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  7. My fermenting foods are purposely fermenting - like my sourdough starter, kombucha mother, cukes.

    However, this morning I cleaned the outside of my fridge - took everything down, sorted through papers, wiped it all down and ended up cleaning up all around the fridge. The greek yogurt that I dropped a few months ago? Next time you need to repair a plaster wall, just spackle it with that. Dried like cement behind the fridge.

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  8. I just threw out some liquidy broccoli today. The fridge gets cleaned out regularly, mostly because we don't have many Tupperware bowls and need them back. Not much produce gets wasted, as I always have the chickens to eat fruit that has gone past what the kids and I consider edible but is perfect for the birds.

    The freezer, on the other hand...

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  9. Stir fried veggies in my large glass bowl. It's been a few weeks in the fridge and I hate emptying bowls past their prime, so I let it sit for a few more weeks until its completely rancid. I'm sure there a few other sour cream containers filled with various leftovers that are growing green fur. I'm glad I'm not the only one that let's things fester longer than necessary.

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  10. We keep up with the fridge pretty well, thanks to clear glass shelves and bins (and a husband who hates to waste anything). However, I had just scrubbed it down 10 days ago (avoiding other work that was a much bigger task, like my piles of clutter that are reproducing at an alarming rate)... meaning it was time for someone to spill and make a royal mess. Enter SuperDad who forgets that thawing a pork roast in the fridge means you have to place it in a big enough container to catch ALL of the drippings. Gah!!! He wiped up the most obvious but now I have to scrub the entire fridge again. *sigh*
    Onions and the tail ends of carrots, celery, and assorted odds and ends are what like to hide in the back of the produce drawer under the fresher, newer stuff. I prefer if SuperDad does not tell me when he uses it. He's been known to try to serve the "good half" of a moldy orange. Icky. If I find it, I hustle it to the compost before he notices where it went!

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  11. I have found things similar to your apples in my fridge. Right now it's not too bad, but I'm saying that without actually looking, which is safer than looking.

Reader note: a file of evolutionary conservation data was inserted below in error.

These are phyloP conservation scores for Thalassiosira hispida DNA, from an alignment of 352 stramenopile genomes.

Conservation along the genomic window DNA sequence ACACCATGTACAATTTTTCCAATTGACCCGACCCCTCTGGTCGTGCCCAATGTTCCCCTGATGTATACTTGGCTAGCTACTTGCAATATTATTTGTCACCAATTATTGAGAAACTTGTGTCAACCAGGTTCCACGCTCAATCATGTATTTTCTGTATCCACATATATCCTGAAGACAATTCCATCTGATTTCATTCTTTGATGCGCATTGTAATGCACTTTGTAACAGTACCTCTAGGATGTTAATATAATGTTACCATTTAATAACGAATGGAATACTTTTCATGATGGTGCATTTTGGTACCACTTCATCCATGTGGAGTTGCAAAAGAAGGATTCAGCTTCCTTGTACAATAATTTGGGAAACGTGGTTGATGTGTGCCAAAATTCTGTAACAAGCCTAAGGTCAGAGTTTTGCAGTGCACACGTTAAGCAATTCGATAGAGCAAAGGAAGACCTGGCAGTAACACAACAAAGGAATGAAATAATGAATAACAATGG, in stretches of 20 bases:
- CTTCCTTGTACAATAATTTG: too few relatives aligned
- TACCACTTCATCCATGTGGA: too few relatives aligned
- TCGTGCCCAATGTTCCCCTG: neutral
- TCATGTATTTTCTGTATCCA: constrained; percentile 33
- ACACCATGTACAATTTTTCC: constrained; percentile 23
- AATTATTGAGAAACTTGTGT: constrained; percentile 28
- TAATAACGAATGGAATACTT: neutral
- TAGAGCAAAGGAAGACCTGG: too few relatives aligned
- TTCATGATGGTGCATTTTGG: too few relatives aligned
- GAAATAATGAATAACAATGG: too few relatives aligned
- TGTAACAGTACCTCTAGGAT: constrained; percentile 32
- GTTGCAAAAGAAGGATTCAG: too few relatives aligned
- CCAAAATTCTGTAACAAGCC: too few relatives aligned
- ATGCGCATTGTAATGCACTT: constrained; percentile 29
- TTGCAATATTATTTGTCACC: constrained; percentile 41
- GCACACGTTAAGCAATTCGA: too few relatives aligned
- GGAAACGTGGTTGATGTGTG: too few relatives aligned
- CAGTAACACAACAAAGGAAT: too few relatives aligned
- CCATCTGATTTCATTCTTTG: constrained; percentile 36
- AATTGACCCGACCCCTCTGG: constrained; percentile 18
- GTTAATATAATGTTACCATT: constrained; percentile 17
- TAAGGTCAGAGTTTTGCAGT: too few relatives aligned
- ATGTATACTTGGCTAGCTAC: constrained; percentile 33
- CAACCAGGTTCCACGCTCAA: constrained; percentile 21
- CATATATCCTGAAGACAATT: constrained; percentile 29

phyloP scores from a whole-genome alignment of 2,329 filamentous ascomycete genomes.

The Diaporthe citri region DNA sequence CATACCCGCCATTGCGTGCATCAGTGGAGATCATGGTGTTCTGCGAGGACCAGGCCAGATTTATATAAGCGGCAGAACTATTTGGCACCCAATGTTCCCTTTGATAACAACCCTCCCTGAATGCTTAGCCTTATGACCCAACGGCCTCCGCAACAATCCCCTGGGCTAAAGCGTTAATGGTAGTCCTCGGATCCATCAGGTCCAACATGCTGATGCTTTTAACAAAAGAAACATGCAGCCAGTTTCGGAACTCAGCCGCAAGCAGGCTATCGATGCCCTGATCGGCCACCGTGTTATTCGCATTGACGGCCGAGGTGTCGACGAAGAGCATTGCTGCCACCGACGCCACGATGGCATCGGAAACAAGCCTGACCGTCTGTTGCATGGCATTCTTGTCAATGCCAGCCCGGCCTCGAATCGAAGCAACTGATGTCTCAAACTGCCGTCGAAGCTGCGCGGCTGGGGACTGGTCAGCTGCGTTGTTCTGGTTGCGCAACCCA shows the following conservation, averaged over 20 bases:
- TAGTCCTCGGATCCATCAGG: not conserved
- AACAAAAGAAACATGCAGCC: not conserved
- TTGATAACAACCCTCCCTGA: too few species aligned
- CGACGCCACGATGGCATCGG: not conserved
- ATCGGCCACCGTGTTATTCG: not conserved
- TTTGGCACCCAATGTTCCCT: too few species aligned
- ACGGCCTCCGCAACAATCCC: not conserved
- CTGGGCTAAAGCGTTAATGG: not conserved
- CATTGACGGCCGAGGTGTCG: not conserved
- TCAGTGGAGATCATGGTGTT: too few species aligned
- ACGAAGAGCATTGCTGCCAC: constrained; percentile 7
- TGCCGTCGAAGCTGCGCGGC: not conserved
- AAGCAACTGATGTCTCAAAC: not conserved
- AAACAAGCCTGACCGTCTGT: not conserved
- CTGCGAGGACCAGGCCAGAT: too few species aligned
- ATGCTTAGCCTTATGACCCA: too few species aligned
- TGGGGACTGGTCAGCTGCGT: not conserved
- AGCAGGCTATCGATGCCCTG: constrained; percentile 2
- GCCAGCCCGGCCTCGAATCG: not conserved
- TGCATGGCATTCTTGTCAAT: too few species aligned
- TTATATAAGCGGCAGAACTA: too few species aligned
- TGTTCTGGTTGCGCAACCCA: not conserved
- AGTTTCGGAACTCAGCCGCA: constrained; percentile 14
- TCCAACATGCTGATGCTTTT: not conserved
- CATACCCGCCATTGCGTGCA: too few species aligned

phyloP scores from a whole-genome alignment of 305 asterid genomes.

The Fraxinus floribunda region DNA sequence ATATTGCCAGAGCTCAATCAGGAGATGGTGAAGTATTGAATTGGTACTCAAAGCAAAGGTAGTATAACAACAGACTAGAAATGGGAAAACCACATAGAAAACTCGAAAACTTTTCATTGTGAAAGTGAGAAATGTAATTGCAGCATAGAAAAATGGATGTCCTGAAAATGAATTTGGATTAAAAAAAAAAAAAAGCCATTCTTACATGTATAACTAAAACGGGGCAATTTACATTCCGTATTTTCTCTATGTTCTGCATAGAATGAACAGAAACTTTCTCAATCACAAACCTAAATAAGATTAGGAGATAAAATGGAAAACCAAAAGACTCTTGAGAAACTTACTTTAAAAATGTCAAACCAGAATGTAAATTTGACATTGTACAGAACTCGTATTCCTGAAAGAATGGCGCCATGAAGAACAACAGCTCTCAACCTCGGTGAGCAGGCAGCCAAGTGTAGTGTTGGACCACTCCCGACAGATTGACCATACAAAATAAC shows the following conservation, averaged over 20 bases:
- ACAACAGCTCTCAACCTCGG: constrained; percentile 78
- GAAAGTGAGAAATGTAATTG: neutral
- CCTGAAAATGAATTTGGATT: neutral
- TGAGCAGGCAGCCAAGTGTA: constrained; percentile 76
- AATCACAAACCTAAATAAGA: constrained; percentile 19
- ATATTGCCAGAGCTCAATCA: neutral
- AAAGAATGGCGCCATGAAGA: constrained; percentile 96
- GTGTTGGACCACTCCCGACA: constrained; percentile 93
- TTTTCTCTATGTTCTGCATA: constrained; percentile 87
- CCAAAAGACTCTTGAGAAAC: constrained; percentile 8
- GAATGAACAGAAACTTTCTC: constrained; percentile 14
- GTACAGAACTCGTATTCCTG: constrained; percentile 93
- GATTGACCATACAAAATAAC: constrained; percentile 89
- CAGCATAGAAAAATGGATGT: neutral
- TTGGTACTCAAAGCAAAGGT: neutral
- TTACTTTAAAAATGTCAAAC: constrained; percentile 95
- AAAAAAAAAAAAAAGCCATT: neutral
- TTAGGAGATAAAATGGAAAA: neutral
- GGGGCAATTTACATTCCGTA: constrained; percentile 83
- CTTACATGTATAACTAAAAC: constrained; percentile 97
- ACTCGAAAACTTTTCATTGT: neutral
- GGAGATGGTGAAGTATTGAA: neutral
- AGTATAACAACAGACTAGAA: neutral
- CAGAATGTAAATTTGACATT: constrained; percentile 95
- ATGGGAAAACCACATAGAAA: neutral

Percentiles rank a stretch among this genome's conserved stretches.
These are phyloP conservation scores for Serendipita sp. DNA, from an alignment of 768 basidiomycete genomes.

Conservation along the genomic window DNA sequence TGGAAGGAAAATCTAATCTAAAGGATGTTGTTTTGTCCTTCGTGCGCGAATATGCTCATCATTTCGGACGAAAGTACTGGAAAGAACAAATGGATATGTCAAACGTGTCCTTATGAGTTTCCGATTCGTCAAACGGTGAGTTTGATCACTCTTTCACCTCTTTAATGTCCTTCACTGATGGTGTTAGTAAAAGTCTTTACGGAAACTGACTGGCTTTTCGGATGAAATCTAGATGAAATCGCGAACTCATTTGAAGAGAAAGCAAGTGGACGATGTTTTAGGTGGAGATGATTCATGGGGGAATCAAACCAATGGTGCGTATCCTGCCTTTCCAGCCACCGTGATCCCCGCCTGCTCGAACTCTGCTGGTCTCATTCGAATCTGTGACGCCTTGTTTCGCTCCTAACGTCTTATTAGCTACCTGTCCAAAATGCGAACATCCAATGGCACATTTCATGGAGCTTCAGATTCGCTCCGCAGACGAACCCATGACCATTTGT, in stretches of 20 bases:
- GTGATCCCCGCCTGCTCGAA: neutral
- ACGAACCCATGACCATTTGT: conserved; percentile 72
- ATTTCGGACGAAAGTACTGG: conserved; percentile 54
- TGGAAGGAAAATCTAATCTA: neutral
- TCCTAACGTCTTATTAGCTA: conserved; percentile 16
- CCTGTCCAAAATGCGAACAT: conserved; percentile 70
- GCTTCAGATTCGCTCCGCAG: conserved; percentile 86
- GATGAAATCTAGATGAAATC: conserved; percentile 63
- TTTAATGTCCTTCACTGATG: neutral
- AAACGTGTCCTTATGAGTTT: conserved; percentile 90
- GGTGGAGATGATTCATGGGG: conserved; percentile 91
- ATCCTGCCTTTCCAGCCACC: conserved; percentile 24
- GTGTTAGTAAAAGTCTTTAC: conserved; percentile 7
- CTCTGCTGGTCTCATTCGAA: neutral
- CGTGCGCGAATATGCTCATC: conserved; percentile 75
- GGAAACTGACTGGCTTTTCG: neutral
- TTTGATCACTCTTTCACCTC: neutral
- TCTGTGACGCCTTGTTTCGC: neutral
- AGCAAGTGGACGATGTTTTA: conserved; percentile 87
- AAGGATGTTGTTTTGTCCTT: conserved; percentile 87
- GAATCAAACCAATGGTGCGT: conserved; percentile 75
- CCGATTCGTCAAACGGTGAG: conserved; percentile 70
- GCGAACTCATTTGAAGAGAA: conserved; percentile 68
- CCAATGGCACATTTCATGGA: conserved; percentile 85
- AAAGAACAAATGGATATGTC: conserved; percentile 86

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  12. When I don't feel like tackling the refrigerator as a whole, I'll do one or two shelves a day. Somehow I can seem to manage that better. I've thrown away soggy bags of cut up cucumbers, lettuce, a moldy halved-lemon. Yesterday I threw out three frozen shredded zucchini that I've had for over a year. I figured that it had so much ice on it that it probably wouldn't taste good. Oh. And I have about 8 black bananas in my freezer waiting for me to use.

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  13. At home, it's usally a cucumber that escapes and dies a horrible, liquid death. Not only am I the keeper of the fridge at home, I am also the Work Fridge Nazi......that is a far more hideous task, but I have vowed to keep on it weekly. Once people's stuff starts disappearing, well, you know the drill.

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  14. Somewhere, a prison inmate is thinking "we can still make jailhouse wine out of that..."

    Pearl

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  15. I always have sour cream that's gone bad...

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  16. Currently we have slimy, watery lettuce in a bag, I buy it regularly because it's good for us - no one ever eats it though!

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  17. This made me laugh and laugh!

    I am quite skilled at identifying rotted food and leaving it in the fridge until garbage day. Except I forget, and the questionable (or way-past-questionable) vittles sit and sit and get more and more disgusting.

    Yay! I'm the best housekeeper ever!

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  18. I'm REALLY OCD about my fridge... Maybe from living in the tropics? I'm always looking for stuff that needs using up, and when I go shopping, I don't put the new stuff in until I've had a throw-out of anything slimy.

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  19. That is hilarious about those apples! I can see myself doing the same thing, LOL. There's a partially-consumed package of bacon in my fridge that has been there for months. I can't bring myself to eat it, nor can I bear to throw it away. Bacon is "cured" right? So it lasts a really long time? My bacon is like your apples, "questionable" but somehow difficult to toss.

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  20. Lettuce. This head a lot of brown rust when I got it home and was putting in a green bag. We have used some of it but my guess the rest will be in the garbage pail in a couple of days.

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Spill it, reader.